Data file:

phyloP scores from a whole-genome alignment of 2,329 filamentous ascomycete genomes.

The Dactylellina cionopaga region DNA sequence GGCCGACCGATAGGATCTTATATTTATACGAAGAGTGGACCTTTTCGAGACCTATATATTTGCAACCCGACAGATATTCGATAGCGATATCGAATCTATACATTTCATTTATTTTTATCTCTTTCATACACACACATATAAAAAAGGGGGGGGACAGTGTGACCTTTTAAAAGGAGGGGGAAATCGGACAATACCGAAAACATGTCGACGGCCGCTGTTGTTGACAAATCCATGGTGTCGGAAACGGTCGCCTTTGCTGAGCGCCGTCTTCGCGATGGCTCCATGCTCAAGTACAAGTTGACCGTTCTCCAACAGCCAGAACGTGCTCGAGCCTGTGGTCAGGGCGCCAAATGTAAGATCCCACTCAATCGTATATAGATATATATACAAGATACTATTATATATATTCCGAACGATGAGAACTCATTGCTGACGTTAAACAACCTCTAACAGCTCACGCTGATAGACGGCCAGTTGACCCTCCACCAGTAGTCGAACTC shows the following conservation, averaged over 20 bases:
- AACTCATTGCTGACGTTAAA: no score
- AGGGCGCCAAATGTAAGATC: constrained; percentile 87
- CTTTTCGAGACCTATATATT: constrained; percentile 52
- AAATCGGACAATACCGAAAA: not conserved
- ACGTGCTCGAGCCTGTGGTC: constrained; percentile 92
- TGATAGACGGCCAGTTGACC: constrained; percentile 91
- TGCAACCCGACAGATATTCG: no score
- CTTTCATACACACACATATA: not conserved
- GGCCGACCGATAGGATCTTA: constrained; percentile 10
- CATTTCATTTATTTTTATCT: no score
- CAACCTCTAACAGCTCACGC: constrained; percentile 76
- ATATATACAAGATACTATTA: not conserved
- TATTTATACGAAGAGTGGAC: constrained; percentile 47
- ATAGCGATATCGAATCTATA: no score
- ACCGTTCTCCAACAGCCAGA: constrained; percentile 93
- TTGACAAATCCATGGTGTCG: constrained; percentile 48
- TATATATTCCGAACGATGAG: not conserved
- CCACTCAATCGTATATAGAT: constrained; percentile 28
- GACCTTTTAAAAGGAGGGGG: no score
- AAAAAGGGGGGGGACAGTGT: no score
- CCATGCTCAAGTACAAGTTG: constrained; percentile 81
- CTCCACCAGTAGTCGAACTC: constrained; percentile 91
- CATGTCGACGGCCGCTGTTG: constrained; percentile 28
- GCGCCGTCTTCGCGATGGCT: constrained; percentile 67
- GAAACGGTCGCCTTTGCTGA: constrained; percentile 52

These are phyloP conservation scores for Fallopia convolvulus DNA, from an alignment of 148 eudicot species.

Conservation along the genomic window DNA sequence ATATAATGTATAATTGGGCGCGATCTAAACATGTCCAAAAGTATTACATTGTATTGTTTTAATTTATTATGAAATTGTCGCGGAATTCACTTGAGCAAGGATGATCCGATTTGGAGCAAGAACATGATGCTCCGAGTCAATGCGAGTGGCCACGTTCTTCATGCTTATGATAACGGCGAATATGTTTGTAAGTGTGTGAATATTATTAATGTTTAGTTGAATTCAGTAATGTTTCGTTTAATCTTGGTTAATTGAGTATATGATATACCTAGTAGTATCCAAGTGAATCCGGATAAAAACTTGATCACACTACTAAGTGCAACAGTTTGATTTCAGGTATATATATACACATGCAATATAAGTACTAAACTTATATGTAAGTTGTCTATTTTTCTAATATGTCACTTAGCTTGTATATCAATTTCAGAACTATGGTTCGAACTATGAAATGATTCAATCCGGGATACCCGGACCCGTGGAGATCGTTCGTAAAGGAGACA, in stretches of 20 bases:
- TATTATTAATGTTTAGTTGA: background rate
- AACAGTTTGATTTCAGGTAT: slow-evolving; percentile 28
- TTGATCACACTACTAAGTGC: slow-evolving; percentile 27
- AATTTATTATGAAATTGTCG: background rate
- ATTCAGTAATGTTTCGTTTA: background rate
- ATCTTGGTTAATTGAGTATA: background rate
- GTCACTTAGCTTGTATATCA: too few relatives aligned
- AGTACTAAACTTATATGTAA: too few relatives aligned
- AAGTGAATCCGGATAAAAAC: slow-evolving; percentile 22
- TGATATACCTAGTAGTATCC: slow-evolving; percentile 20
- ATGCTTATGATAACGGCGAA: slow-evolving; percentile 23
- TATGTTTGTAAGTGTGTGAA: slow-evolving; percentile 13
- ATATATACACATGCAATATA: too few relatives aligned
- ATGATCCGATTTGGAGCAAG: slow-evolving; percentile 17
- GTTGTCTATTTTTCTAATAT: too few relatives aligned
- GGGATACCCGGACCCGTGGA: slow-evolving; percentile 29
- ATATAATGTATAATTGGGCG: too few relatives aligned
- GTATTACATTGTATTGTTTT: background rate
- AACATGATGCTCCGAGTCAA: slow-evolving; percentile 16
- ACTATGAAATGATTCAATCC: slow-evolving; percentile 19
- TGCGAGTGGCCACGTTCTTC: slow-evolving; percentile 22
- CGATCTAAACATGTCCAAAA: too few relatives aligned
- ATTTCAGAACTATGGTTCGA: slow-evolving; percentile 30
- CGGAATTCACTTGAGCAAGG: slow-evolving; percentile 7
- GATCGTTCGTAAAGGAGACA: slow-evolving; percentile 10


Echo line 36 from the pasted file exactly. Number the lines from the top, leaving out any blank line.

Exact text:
- GTCACTTAGCTTGTATATCA: too few relatives aligned